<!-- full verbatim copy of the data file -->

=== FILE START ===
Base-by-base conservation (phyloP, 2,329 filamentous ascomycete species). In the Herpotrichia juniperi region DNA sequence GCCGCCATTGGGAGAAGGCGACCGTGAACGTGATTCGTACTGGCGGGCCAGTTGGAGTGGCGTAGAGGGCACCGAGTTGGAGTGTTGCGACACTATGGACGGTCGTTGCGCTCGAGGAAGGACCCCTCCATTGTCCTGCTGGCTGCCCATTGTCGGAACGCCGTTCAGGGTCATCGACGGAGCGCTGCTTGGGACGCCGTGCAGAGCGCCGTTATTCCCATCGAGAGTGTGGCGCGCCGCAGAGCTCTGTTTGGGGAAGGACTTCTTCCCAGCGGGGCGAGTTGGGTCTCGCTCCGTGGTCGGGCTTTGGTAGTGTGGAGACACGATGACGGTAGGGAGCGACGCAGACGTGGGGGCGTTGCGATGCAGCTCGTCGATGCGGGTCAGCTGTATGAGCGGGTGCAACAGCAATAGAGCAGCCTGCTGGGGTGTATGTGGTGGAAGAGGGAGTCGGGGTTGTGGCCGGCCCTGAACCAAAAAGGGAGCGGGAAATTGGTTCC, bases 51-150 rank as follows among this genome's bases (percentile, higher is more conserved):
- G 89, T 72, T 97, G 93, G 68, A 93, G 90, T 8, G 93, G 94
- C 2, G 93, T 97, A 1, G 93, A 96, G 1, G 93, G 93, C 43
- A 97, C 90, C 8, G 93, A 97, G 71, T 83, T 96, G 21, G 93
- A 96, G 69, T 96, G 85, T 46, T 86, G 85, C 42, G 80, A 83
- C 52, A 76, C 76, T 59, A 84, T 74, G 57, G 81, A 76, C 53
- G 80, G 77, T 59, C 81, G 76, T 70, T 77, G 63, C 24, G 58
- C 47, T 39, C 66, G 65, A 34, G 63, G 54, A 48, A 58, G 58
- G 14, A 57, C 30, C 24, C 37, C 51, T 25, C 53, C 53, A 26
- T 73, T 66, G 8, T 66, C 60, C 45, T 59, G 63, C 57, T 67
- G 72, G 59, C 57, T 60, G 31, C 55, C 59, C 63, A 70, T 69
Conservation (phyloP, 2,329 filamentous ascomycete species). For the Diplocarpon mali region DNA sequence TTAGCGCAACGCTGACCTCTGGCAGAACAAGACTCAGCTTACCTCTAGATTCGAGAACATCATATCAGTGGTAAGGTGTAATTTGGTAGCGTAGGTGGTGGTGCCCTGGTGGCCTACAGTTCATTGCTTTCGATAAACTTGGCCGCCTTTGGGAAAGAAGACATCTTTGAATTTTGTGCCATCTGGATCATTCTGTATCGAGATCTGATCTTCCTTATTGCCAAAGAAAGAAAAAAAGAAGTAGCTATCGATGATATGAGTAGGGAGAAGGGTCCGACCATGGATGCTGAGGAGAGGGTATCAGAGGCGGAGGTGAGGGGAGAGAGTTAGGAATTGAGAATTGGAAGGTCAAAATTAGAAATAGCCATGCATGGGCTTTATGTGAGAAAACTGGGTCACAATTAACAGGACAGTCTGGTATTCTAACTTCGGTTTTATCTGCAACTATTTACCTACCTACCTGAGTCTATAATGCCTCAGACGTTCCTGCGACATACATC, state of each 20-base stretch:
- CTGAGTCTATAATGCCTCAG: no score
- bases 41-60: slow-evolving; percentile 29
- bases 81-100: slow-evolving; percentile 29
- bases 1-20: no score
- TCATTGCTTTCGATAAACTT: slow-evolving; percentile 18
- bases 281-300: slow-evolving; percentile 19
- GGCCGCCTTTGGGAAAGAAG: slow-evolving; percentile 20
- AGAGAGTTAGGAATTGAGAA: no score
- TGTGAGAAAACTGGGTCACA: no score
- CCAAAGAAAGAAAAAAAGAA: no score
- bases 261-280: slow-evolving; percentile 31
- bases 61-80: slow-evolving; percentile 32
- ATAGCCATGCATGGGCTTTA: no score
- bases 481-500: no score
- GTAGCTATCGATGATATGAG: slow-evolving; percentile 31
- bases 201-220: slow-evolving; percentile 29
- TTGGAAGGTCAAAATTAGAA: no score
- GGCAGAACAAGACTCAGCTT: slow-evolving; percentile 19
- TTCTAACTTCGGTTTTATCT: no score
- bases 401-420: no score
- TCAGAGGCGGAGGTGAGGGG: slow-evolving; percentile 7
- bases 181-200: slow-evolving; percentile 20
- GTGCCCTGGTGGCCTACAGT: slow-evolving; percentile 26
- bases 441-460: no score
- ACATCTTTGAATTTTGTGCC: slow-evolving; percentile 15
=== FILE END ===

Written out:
Base-by-base conservation (phyloP, 2,329 filamentous ascomycete species). In the Herpotrichia juniperi region DNA sequence GCCGCCATTGGGAGAAGGCGACCGTGAACGTGATTCGTACTGGCGGGCCAGTTGGAGTGGCGTAGAGGGCACCGAGTTGGAGTGTTGCGACACTATGGACGGTCGTTGCGCTCGAGGAAGGACCCCTCCATTGTCCTGCTGGCTGCCCATTGTCGGAACGCCGTTCAGGGTCATCGACGGAGCGCTGCTTGGGACGCCGTGCAGAGCGCCGTTATTCCCATCGAGAGTGTGGCGCGCCGCAGAGCTCTGTTTGGGGAAGGACTTCTTCCCAGCGGGGCGAGTTGGGTCTCGCTCCGTGGTCGGGCTTTGGTAGTGTGGAGACACGATGACGGTAGGGAGCGACGCAGACGTGGGGGCGTTGCGATGCAGCTCGTCGATGCGGGTCAGCTGTATGAGCGGGTGCAACAGCAATAGAGCAGCCTGCTGGGGTGTATGTGGTGGAAGAGGGAGTCGGGGTTGTGGCCGGCCCTGAACCAAAAAGGGAGCGGGAAATTGGTTCC, bases 51-150 rank as follows among this genome's bases (percentile, higher is more conserved):
- G 89, T 72, T 97, G 93, G 68, A 93, G 90, T 8, G 93, G 94
- C 2, G 93, T 97, A 1, G 93, A 96, G 1, G 93, G 93, C 43
- A 97, C 90, C 8, G 93, A 97, G 71, T 83, T 96, G 21, G 93
- A 96, G 69, T 96, G 85, T 46, T 86, G 85, C 42, G 80, A 83
- C 52, A 76, C 76, T 59, A 84, T 74, G 57, G 81, A 76, C 53
- G 80, G 77, T 59, C 81, G 76, T 70, T 77, G 63, C 24, G 58
- C 47, T 39, C 66, G 65, A 34, G 63, G 54, A 48, A 58, G 58
- G 14, A 57, C 30, C 24, C 37, C 51, T 25, C 53, C 53, A 26
- T 73, T 66, G 8, T 66, C 60, C 45, T 59, G 63, C 57, T 67
- G 72, G 59, C 57, T 60, G 31, C 55, C 59, C 63, A 70, T 69
Conservation (phyloP, 2,329 filamentous ascomycete species). For the Diplocarpon mali region DNA sequence TTAGCGCAACGCTGACCTCTGGCAGAACAAGACTCAGCTTACCTCTAGATTCGAGAACATCATATCAGTGGTAAGGTGTAATTTGGTAGCGTAGGTGGTGGTGCCCTGGTGGCCTACAGTTCATTGCTTTCGATAAACTTGGCCGCCTTTGGGAAAGAAGACATCTTTGAATTTTGTGCCATCTGGATCATTCTGTATCGAGATCTGATCTTCCTTATTGCCAAAGAAAGAAAAAAAGAAGTAGCTATCGATGATATGAGTAGGGAGAAGGGTCCGACCATGGATGCTGAGGAGAGGGTATCAGAGGCGGAGGTGAGGGGAGAGAGTTAGGAATTGAGAATTGGAAGGTCAAAATTAGAAATAGCCATGCATGGGCTTTATGTGAGAAAACTGGGTCACAATTAACAGGACAGTCTGGTATTCTAACTTCGGTTTTATCTGCAACTATTTACCTACCTACCTGAGTCTATAATGCCTCAGACGTTCCTGCGACATACATC, state of each 20-base stretch:
- CTGAGTCTATAATGCCTCAG: no score
- bases 41-60: slow-evolving; percentile 29
- bases 81-100: slow-evolving; percentile 29
- bases 1-20: no score
- TCATTGCTTTCGATAAACTT: slow-evolving; percentile 18
- bases 281-300: slow-evolving; percentile 19
- GGCCGCCTTTGGGAAAGAAG: slow-evolving; percentile 20
- AGAGAGTTAGGAATTGAGAA: no score
- TGTGAGAAAACTGGGTCACA: no score
- CCAAAGAAAGAAAAAAAGAA: no score
- bases 261-280: slow-evolving; percentile 31
- bases 61-80: slow-evolving; percentile 32
- ATAGCCATGCATGGGCTTTA: no score
- bases 481-500: no score
- GTAGCTATCGATGATATGAG: slow-evolving; percentile 31
- bases 201-220: slow-evolving; percentile 29
- TTGGAAGGTCAAAATTAGAA: no score
- GGCAGAACAAGACTCAGCTT: slow-evolving; percentile 19
- TTCTAACTTCGGTTTTATCT: no score
- bases 401-420: no score
- TCAGAGGCGGAGGTGAGGGG: slow-evolving; percentile 7
- bases 181-200: slow-evolving; percentile 20
- GTGCCCTGGTGGCCTACAGT: slow-evolving; percentile 26
- bases 441-460: no score
- ACATCTTTGAATTTTGTGCC: slow-evolving; percentile 15